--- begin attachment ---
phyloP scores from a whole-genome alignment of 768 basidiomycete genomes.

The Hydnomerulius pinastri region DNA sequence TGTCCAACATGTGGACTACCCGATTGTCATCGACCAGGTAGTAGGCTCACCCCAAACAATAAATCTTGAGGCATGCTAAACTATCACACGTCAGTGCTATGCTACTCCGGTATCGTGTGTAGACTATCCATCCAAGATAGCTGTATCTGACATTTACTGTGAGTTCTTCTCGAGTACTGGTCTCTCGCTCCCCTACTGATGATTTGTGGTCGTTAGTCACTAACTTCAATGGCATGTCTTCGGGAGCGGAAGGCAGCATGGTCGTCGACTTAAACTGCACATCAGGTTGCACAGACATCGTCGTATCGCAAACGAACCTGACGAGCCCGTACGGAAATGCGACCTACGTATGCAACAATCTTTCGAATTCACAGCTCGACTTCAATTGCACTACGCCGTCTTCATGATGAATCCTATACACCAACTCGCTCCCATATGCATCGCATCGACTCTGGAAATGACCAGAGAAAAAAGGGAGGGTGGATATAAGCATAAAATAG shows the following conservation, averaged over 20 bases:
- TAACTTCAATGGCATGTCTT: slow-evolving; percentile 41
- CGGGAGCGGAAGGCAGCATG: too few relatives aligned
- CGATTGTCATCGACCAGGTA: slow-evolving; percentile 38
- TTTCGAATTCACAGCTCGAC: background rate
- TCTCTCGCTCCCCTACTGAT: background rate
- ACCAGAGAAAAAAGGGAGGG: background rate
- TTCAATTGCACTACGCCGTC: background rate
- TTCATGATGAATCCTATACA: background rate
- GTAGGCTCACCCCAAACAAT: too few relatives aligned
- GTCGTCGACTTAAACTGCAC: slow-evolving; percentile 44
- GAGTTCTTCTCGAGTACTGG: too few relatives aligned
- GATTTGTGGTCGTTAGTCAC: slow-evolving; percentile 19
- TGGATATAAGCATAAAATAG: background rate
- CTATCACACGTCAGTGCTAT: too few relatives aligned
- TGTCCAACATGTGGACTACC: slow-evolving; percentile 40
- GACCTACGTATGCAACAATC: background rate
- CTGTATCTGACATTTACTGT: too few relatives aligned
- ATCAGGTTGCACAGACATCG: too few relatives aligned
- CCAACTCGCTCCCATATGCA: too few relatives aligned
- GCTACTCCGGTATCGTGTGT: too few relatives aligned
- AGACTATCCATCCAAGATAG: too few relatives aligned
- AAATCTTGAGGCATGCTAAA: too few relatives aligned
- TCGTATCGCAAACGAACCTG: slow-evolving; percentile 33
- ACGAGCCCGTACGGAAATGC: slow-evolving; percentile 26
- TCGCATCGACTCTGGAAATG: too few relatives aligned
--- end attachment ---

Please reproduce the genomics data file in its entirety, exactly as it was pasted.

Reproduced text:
phyloP scores from a whole-genome alignment of 768 basidiomycete genomes.

The Hydnomerulius pinastri region DNA sequence TGTCCAACATGTGGACTACCCGATTGTCATCGACCAGGTAGTAGGCTCACCCCAAACAATAAATCTTGAGGCATGCTAAACTATCACACGTCAGTGCTATGCTACTCCGGTATCGTGTGTAGACTATCCATCCAAGATAGCTGTATCTGACATTTACTGTGAGTTCTTCTCGAGTACTGGTCTCTCGCTCCCCTACTGATGATTTGTGGTCGTTAGTCACTAACTTCAATGGCATGTCTTCGGGAGCGGAAGGCAGCATGGTCGTCGACTTAAACTGCACATCAGGTTGCACAGACATCGTCGTATCGCAAACGAACCTGACGAGCCCGTACGGAAATGCGACCTACGTATGCAACAATCTTTCGAATTCACAGCTCGACTTCAATTGCACTACGCCGTCTTCATGATGAATCCTATACACCAACTCGCTCCCATATGCATCGCATCGACTCTGGAAATGACCAGAGAAAAAAGGGAGGGTGGATATAAGCATAAAATAG shows the following conservation, averaged over 20 bases:
- TAACTTCAATGGCATGTCTT: slow-evolving; percentile 41
- CGGGAGCGGAAGGCAGCATG: too few relatives aligned
- CGATTGTCATCGACCAGGTA: slow-evolving; percentile 38
- TTTCGAATTCACAGCTCGAC: background rate
- TCTCTCGCTCCCCTACTGAT: background rate
- ACCAGAGAAAAAAGGGAGGG: background rate
- TTCAATTGCACTACGCCGTC: background rate
- TTCATGATGAATCCTATACA: background rate
- GTAGGCTCACCCCAAACAAT: too few relatives aligned
- GTCGTCGACTTAAACTGCAC: slow-evolving; percentile 44
- GAGTTCTTCTCGAGTACTGG: too few relatives aligned
- GATTTGTGGTCGTTAGTCAC: slow-evolving; percentile 19
- TGGATATAAGCATAAAATAG: background rate
- CTATCACACGTCAGTGCTAT: too few relatives aligned
- TGTCCAACATGTGGACTACC: slow-evolving; percentile 40
- GACCTACGTATGCAACAATC: background rate
- CTGTATCTGACATTTACTGT: too few relatives aligned
- ATCAGGTTGCACAGACATCG: too few relatives aligned
- CCAACTCGCTCCCATATGCA: too few relatives aligned
- GCTACTCCGGTATCGTGTGT: too few relatives aligned
- AGACTATCCATCCAAGATAG: too few relatives aligned
- AAATCTTGAGGCATGCTAAA: too few relatives aligned
- TCGTATCGCAAACGAACCTG: slow-evolving; percentile 33
- ACGAGCCCGTACGGAAATGC: slow-evolving; percentile 26
- TCGCATCGACTCTGGAAATG: too few relatives aligned